Nationwide Financial v. Pobuda (IL)

Summary: The exclusivity element required in adverse possession and prescriptive easements are not one in the same. The former requires that title be divested, while the latter limits the title owner from divesting a party from using it for an intended purpose.


Nationwide Financial, LP v. Pobuda, 2014 IL 116717 (Ill.), rehearing denied.


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Facts: In June 2008, Nationwide became the owner of a parcel of land commonly known as 275 Donlea Road in Barrington Hills, Illinois (the 275 property). Since December 1986, the Pobudas owned and were in possession of the adjacent lot to the west, located at 281 Donlea Road (the 281 property). Both the 275 property and the 281 property were landlocked and the only access road was centered at the northern dividing line of the two properties. Until Nationwide brought suit, the Pobudas, as well as the predecessor in title of the 281 property, used the northwest corner of the 275 property for egress and entry onto their property.

In 2009, Nationwide demanded that the Pobudas cease using the northwest corner or pay a rental fee for the continued use. The Pobudas refused. Subsequently, Nationwide filed a complaint seeking declaratory judgment against the Pobudas for wrongful trespass. The Pobudas counterclaimed with allegations of a prescriptive easement, arguing that their use was exclusive and adverse to the owners of the 275 property. In March 2012, the Pobudas filed a motion for summary judgment, and Nationwide responded to their motion by filing a cross-motion for summary judgment, asserting that the Pobudas did not a have a prescriptive easement because they had failed to establish exclusive use, which according to Nationwide, required the Pobudas to show that the owner of the 275 property had been “altogether deprived of possession” of the northwest corner strip.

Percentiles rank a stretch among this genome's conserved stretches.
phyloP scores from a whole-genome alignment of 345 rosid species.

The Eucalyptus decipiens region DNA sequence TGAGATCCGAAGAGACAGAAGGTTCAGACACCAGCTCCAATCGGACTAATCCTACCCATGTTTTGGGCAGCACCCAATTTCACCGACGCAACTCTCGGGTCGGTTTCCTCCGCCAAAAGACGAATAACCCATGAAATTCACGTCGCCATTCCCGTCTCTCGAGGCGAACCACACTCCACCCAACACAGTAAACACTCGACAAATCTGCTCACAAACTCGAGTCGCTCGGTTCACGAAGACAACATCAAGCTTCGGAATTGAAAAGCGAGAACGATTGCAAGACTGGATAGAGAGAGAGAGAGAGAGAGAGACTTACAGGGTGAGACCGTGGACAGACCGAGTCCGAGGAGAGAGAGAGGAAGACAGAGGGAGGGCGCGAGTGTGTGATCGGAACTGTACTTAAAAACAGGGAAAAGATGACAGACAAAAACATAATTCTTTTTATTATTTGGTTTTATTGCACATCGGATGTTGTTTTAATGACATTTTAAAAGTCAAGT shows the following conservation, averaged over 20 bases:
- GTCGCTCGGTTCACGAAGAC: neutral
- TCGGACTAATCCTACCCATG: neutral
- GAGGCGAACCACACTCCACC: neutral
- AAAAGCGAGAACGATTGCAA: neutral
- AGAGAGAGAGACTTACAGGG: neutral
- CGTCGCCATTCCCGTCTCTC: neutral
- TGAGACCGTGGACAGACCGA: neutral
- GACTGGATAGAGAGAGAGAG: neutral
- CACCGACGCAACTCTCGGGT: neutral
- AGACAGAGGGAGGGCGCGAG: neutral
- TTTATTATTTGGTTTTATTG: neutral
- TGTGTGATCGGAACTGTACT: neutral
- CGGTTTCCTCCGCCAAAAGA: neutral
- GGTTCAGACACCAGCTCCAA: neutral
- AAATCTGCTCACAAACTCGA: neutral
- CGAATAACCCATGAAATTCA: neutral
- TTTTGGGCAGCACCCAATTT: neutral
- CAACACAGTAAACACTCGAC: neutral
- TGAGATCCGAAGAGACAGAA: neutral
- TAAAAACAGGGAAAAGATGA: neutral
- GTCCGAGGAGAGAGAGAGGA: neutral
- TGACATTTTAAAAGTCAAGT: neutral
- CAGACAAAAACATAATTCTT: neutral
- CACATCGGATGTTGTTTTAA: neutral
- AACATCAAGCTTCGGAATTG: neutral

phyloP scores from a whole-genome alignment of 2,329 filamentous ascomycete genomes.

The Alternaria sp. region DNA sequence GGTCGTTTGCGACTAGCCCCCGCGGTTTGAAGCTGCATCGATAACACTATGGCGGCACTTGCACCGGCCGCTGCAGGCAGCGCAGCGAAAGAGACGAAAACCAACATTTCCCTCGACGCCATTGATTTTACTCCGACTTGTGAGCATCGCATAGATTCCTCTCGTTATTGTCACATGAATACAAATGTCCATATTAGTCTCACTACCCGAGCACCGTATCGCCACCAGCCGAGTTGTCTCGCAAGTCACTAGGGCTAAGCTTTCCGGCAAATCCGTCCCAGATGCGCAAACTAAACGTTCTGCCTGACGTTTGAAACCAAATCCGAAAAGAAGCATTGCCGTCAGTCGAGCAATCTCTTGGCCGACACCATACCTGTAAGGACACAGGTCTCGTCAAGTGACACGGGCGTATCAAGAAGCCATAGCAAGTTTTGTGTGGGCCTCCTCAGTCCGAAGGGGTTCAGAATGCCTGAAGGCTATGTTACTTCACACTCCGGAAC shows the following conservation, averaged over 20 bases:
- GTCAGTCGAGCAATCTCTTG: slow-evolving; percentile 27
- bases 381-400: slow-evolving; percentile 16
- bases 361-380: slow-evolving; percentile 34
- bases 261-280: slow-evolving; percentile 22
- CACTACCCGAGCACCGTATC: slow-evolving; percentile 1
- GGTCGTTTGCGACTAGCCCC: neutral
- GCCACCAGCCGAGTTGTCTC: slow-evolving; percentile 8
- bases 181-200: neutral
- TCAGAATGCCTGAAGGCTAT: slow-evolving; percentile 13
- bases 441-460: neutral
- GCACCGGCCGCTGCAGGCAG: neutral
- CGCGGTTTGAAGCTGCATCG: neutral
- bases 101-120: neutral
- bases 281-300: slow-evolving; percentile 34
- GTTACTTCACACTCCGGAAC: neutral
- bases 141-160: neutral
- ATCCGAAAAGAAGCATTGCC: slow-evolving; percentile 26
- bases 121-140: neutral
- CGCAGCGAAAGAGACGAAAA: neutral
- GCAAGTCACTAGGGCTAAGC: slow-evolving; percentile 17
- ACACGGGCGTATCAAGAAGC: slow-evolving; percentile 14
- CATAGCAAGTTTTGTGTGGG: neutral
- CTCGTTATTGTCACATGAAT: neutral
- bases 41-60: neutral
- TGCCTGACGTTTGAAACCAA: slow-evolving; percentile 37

In July 2012, the trial court granted Nationwide partial summary judgment after concluding that it was bound by Catholic Bishop of Chicago v. Chicago Title & Trust Co., 2011 IL App (1st) 102389, which held that a claimant must prove the true owner was altogether deprived of the property to establish exclusivity. The Pobudas appealed, and the appellate court affirmed the lower court’s ruling. The Illinois Supreme Court granted the Pobudas’ petition to appeal.


Holding: Reversed and remanded. After considering each element, the court held that the appellate court erred in affirming the circuit court’s decision to grant Nationwide partial summary judgment because the Pabudas were entitled to a prescriptive easement. In Illinois, to establish an easement by prescription, the use of the way in question must have been (a) for a 20–year period; (b) adverse, uninterrupted, exclusive, continuous; and (c) under a claim of right.

The exclusivity element required for a prescription easement is not one in the same with the exclusivity element required in a claim of adverse possession. Obtaining ownership of land through adverse possession means that the original owner is divested of his title. In contrast, gaining an easement by prescription merely means that the true owner's right to exclude the claimant from using the easement for a certain limited purpose, such as traveling over it, is divested. Thus, the exclusivity element for prescriptive easements does not require exclusive possession.

Furthermore, to satisfy adversity, the use must have been enjoyed under such circumstances as will indicate that it has been claimed as a right, and has not been regarded by the parties merely as a privilege or license. Given the absence of evidence that the origin of the way was merely permissive, the presumption is that of a right or grant based on the long acquiescence of the owners on whose land the way is located.


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By: ATG Underwriting Department | Posted on: Fri, 01/16/2015 - 4:19pm